A relegation system would also be a positive business venture for the NBA. Incentivizing winning near the bottom will attract more fans to watch those games—at home and eventually in the stadium—makes the league money through ticket sales, TV ratings and merchandise. By giving teams a reason to win every game, fans are given a reason to watch every game. Many more viewers would tune into a Pistons-Timberwolves game if both teams were playing for their spot in the league. There’s a lot more money to be made in such a model compared to the current system.  

There are obvious differences between professional basketball in the U.S. and professional football in England that could lead to opposition of a relegation system. First, the Premier League doesn’t have a draft, but rather brings in players either through their own development teams or through signing players from other teams or leagues. A relegation system in the NBA would likely require overhauling—or even completely abolishing—the draft process. Perhaps the draft could remain intact but the lottery would include both leagues? Maybe the system could replicate the Premier League, where teenage players are signed to youth academies and can be pulled up to the NBA when they develop. What we do know is that the benefits of the current draft lottery system are immensely outweighed by the costs of incentivizing losing.

Another obstacle would be the financial side of the transition. The NBA is a lot more particular about its markets than the EPL. The thought of Portland, Maine being home to an NBA team feels ludicrous for this reason – there’s “no market” for an NBA team in Maine. But this does not have to be the case. Adding the possibility of promotion to the G-League would expand their market far beyond its current limitations. G-League teams would be bought out by wealthier owners, and the money pumped into the secondary league would allow these teams to sign big name NBA players, pay them fair salaries, and build strong, independent programs. Ticket sales and merchandise for these teams would skyrocket, and the NBA would undoubtedly benefit financially in the long run. Who’s to say Portland, Maine couldn’t attract NBA stars? While many pundits would scoff at the idea, it would undeniably be a whole lot of fun to expand the competitiveness within the two leagues and let the scenario play out in real time.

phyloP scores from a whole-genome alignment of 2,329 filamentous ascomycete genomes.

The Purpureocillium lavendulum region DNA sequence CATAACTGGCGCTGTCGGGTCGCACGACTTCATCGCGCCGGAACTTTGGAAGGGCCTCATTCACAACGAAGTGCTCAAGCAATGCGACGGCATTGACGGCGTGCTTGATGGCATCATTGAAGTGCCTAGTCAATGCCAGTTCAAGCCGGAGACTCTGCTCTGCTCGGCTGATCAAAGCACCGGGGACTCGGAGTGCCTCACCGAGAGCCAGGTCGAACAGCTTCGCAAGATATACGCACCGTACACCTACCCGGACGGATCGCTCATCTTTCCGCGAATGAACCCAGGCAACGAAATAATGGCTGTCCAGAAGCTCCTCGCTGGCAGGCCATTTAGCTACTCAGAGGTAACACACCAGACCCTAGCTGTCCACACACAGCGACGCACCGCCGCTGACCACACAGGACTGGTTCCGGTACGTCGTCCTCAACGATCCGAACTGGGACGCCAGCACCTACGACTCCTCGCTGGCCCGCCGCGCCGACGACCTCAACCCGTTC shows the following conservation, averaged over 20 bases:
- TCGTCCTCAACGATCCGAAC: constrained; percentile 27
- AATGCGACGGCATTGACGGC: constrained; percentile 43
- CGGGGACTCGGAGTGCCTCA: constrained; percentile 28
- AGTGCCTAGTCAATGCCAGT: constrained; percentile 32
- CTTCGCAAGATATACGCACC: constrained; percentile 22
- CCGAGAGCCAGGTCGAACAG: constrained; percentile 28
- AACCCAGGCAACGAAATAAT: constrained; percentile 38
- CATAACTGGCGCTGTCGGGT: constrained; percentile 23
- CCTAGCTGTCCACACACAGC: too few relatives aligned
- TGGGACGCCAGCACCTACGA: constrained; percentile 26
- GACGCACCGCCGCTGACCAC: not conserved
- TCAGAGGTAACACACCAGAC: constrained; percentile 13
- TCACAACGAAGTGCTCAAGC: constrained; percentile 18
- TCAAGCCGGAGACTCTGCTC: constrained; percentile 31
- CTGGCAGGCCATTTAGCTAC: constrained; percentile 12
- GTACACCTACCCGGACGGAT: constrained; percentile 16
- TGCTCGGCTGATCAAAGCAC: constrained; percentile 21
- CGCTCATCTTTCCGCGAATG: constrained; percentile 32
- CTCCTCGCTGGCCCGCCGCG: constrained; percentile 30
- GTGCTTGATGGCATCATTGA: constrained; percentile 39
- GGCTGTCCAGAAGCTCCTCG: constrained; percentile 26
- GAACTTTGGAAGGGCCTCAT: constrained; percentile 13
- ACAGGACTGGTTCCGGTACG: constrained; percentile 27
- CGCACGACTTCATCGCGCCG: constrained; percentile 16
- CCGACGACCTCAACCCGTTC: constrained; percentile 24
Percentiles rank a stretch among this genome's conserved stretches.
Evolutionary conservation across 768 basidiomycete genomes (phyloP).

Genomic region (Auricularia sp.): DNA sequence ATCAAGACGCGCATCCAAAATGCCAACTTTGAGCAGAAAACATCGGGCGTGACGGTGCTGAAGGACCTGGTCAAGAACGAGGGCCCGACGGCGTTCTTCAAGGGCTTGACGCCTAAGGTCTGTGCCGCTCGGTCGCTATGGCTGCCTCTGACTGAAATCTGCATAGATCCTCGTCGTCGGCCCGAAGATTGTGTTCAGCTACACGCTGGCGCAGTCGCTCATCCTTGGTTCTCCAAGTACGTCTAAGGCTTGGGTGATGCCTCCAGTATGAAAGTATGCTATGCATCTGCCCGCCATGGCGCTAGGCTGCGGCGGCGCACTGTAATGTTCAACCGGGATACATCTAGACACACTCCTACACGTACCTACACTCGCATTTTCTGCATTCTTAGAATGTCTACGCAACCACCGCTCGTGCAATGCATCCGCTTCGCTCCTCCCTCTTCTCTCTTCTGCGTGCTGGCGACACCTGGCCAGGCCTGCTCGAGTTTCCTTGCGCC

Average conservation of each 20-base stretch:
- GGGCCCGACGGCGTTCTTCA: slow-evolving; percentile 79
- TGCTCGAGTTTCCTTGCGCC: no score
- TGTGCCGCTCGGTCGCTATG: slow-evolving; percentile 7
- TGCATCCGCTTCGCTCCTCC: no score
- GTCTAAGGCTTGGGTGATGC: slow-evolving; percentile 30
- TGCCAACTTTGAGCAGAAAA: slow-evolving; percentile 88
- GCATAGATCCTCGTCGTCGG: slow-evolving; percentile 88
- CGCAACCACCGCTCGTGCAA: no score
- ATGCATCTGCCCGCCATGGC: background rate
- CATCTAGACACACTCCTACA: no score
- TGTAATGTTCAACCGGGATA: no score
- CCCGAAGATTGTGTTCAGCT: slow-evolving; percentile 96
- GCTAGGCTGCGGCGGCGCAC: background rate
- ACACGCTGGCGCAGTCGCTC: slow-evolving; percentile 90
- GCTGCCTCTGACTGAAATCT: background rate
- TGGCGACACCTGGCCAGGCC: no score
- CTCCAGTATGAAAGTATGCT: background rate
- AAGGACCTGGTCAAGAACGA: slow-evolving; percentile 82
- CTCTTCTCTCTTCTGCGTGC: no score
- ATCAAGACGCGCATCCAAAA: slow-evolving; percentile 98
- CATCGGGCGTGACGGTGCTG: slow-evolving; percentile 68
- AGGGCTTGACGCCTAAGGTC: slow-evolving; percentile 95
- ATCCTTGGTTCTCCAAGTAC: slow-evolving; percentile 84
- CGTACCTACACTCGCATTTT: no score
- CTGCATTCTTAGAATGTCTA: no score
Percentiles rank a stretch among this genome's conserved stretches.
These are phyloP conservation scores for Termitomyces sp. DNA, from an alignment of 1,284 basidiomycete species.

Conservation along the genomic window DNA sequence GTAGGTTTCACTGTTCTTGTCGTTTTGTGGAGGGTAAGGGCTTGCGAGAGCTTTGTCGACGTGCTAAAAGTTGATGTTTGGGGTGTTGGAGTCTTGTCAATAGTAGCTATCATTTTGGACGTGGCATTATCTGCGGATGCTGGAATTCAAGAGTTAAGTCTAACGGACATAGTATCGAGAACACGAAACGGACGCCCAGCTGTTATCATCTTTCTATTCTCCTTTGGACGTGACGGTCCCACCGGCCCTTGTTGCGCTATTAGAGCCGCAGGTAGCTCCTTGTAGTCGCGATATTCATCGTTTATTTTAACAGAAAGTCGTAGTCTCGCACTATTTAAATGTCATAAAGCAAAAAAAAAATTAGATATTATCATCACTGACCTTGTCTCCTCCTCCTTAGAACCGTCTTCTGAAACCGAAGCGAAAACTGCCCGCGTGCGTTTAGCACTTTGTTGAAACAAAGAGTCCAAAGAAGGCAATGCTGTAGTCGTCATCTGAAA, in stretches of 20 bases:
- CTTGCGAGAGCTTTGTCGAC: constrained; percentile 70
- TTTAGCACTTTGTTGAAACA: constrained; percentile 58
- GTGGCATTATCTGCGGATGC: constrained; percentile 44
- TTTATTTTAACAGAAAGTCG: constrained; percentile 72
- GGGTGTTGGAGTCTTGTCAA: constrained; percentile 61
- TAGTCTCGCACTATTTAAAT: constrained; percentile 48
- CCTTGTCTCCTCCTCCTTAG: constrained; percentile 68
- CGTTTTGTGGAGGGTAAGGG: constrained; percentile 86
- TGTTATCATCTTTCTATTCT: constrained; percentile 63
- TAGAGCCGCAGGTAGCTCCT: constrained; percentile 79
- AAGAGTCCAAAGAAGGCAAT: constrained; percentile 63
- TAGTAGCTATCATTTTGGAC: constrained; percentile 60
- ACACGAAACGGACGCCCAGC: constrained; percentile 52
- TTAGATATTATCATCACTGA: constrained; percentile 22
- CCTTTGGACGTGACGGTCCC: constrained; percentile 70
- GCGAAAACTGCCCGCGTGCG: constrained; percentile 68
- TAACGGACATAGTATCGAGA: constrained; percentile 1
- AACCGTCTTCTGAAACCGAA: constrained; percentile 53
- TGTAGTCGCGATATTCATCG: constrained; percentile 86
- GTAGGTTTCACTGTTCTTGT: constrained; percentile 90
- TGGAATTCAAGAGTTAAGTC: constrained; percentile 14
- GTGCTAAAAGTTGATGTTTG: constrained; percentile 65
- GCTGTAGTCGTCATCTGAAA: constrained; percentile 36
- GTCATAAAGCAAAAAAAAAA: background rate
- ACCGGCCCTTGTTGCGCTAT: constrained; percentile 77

There might be a seemingly insurmountable number of logistical and technical obstacles on the path to a relegation system in the NBA, many more of which were not mentioned. However, in the long run, everyone would benefit. Fans would get to watch more competitive basketball, more small-market regions would benefit economically and socially with expanding G-League teams, and the entirety of the systemic overhaul would eventually lead to positive business for the league. From both a financial and a fanatic perspective, a promotion-relegation system in the NBA makes sense. And besides, who doesn’t want to see the Maine Red Claws tip-off against the Los Angeles Lakers?